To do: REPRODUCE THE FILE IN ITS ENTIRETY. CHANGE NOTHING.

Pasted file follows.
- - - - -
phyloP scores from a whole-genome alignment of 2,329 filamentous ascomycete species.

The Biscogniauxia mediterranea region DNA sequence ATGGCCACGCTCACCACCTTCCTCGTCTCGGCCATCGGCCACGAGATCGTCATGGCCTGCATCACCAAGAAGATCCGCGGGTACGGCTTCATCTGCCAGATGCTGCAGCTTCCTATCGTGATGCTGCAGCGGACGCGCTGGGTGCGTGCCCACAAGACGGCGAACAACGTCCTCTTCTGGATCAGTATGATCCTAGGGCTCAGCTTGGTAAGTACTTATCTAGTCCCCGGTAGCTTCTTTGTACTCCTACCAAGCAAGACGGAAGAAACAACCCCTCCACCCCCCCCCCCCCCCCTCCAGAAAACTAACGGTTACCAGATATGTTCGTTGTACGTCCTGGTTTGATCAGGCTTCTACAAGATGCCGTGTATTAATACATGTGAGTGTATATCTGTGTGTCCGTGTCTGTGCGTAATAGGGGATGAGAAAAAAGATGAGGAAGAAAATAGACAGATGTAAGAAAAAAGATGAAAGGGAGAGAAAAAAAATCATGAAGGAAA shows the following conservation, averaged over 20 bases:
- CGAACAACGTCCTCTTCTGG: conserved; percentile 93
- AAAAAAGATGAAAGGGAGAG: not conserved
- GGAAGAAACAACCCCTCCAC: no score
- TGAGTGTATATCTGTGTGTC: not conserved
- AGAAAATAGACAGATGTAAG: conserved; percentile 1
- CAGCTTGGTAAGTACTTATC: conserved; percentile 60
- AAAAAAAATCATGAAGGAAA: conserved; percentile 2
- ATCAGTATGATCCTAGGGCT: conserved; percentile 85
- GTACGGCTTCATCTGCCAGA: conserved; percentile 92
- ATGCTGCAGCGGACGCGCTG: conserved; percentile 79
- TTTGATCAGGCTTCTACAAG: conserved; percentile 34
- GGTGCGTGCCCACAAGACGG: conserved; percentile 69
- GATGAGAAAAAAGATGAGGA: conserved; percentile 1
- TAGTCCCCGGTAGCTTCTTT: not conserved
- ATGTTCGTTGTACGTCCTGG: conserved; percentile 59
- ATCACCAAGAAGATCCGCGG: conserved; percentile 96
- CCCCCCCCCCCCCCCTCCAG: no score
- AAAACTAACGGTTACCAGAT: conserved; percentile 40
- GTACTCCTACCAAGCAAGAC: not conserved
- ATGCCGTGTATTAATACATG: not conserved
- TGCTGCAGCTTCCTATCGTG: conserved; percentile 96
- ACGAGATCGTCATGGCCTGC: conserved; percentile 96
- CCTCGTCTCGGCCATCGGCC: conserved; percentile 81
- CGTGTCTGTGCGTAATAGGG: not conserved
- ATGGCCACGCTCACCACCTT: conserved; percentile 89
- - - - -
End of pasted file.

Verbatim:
phyloP scores from a whole-genome alignment of 2,329 filamentous ascomycete species.

The Biscogniauxia mediterranea region DNA sequence ATGGCCACGCTCACCACCTTCCTCGTCTCGGCCATCGGCCACGAGATCGTCATGGCCTGCATCACCAAGAAGATCCGCGGGTACGGCTTCATCTGCCAGATGCTGCAGCTTCCTATCGTGATGCTGCAGCGGACGCGCTGGGTGCGTGCCCACAAGACGGCGAACAACGTCCTCTTCTGGATCAGTATGATCCTAGGGCTCAGCTTGGTAAGTACTTATCTAGTCCCCGGTAGCTTCTTTGTACTCCTACCAAGCAAGACGGAAGAAACAACCCCTCCACCCCCCCCCCCCCCCCTCCAGAAAACTAACGGTTACCAGATATGTTCGTTGTACGTCCTGGTTTGATCAGGCTTCTACAAGATGCCGTGTATTAATACATGTGAGTGTATATCTGTGTGTCCGTGTCTGTGCGTAATAGGGGATGAGAAAAAAGATGAGGAAGAAAATAGACAGATGTAAGAAAAAAGATGAAAGGGAGAGAAAAAAAATCATGAAGGAAA shows the following conservation, averaged over 20 bases:
- CGAACAACGTCCTCTTCTGG: conserved; percentile 93
- AAAAAAGATGAAAGGGAGAG: not conserved
- GGAAGAAACAACCCCTCCAC: no score
- TGAGTGTATATCTGTGTGTC: not conserved
- AGAAAATAGACAGATGTAAG: conserved; percentile 1
- CAGCTTGGTAAGTACTTATC: conserved; percentile 60
- AAAAAAAATCATGAAGGAAA: conserved; percentile 2
- ATCAGTATGATCCTAGGGCT: conserved; percentile 85
- GTACGGCTTCATCTGCCAGA: conserved; percentile 92
- ATGCTGCAGCGGACGCGCTG: conserved; percentile 79
- TTTGATCAGGCTTCTACAAG: conserved; percentile 34
- GGTGCGTGCCCACAAGACGG: conserved; percentile 69
- GATGAGAAAAAAGATGAGGA: conserved; percentile 1
- TAGTCCCCGGTAGCTTCTTT: not conserved
- ATGTTCGTTGTACGTCCTGG: conserved; percentile 59
- ATCACCAAGAAGATCCGCGG: conserved; percentile 96
- CCCCCCCCCCCCCCCTCCAG: no score
- AAAACTAACGGTTACCAGAT: conserved; percentile 40
- GTACTCCTACCAAGCAAGAC: not conserved
- ATGCCGTGTATTAATACATG: not conserved
- TGCTGCAGCTTCCTATCGTG: conserved; percentile 96
- ACGAGATCGTCATGGCCTGC: conserved; percentile 96
- CCTCGTCTCGGCCATCGGCC: conserved; percentile 81
- CGTGTCTGTGCGTAATAGGG: not conserved
- ATGGCCACGCTCACCACCTT: conserved; percentile 89